UltimateWriter said...

Very sad story. It's sickening to know that this type of stuff is being perpetrated on fellow humans in this day and age. Don't stop promoting this type of story to raise awareness.

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Vern Green said...

I will agree, this is a real tragedy. I think the most tragic thing of it all is here we have a person who is trying to do the right thing, through the proper legal channels and get into this country. It is too bad, because if she had just gone to Mexico first, she could have saved herself a lot of trouble and just walked across the border without anyone saying anything.

Seriously though, we have immigration laws in this country for a reason, it is too bad that we are so selective about who those laws apply to.

Anthony Pepe said...

As someone who works for U.S.Immigration and Customs Enforcement, I get to see the actual files the government keeps on aliens. I've come across a few cases like this, and it's good see that our immigration system and immigration officials can be compassionate and fair (although I'm sure the asylum grant is little consolation for the horrific torture this Cameroonian woman suffered). I think a huge part of the reason that so few people are granted asylum is the fact that, unfortunately, a lot of illegal immigrants abuse the system - almost everyone knows that when they are caught by U.S. Immigration, if they claim asylum, they will get to stay here until their case is adjudicated (I know, I know - it is usually in prison - but our officers have had countless detainees tell them they would rather sit in a U.S. prison indefinitely than return to their home countries). As such, a large proportion of asylum claims that immigration judges hear are fabricated, which causes many of the judges to scrutinize asylum cases much more closely and makes them less inclined to grant asylum.

Another significant part of the problem is the screening process for credible fear. When an alien claims credible fear of returning to their home country, he or she first receives an interview with an officer from APSO (the Asylum Pre-Screening Office, part of U.S. Citizenship and Immigration Services). The APSO officer makes a determination on whether the person's fear is credible, and if found, he or she refers the case to an immigration judge for an asylum hearing. I know from speaking to several APSO officers that their standards are incredibly low, so they find credible fear for almost every person they interview (one APSO officer told me it's something like 98% of cases). This has two very important consequences: first, it pretty much defeats the purpose of the pre-screening process since almost every asylum-seeker gets a hearing before an immigration judge regardless of the legitimacy of his claim; second, many APSO officers do not take their work very seriously because they feel like they are a worthless link in the bureaucracy.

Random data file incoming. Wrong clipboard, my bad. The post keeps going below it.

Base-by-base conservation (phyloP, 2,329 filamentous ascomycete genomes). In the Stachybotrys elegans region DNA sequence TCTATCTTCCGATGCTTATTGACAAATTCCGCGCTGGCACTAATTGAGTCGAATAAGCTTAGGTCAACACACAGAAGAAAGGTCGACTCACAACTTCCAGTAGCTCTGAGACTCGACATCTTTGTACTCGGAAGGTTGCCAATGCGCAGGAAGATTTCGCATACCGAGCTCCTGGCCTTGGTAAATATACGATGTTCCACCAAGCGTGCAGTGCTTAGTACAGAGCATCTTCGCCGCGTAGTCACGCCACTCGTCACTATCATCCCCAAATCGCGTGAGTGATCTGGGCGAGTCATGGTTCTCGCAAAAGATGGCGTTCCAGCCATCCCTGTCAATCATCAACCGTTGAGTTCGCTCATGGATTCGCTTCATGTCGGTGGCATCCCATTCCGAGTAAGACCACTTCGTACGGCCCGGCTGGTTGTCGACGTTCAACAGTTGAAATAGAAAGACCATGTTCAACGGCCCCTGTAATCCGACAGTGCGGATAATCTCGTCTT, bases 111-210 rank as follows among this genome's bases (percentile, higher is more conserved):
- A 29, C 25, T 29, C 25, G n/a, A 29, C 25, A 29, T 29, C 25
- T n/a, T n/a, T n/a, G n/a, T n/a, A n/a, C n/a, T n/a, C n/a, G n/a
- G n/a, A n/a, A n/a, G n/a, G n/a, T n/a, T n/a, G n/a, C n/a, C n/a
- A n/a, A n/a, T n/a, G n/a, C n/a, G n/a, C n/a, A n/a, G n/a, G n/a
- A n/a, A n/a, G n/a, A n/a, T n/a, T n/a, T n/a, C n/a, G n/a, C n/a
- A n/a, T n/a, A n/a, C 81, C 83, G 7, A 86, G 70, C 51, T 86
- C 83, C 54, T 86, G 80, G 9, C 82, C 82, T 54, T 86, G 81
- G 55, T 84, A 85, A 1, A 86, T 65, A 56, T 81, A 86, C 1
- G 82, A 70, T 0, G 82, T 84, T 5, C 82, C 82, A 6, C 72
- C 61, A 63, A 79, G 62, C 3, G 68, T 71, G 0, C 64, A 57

Certainly, our asylum system needs some reforms in order to prevent the fakers from ruining it for those with legitimate claims. I think one such reform would be to raise the standards for the screening process so that fewer cases make it the immigration judges - that way, they will be more inclined to grant asylum since they will hear fewer illegitimate claims.

jane k said...

I found myself in 2007 reading this post that you wrote in 2005 and I can’t help but think that in this period of time the only change was change for the worst.

Claudette’s story is truly heartbreaking. In part, I believe because of your ability to describe it so well. I think most of the people hearing or reading about torture never really stop to picture or feel what it is. Most of us normal, sensitive people avoid the overly descriptive accounts or pictures for the fear of how they will make us feel. No one who hadn’t been through that or have talked to the people who experienced it firsthand will be able to feel the horror and depravity of it. “I was intimately familiar with Claudette’s case, having read it many times whilst preparing my own affidavit in support of her asylum case. But I never felt her case.” I think this is a truly illuminating remark.
I think that many people feel disgust and horror, and, unfortunately, powerlessness, when they read about the crimes perpetrated against innocent people all over the world for voicing their opinions, for having enough courage to stand up to their governments. However, your mentioning of feeling “an unspoken relief that we live in a country that continues to allow individuals to freely express their political opinion, and even protest in the streets without being arrested or detained” made me think.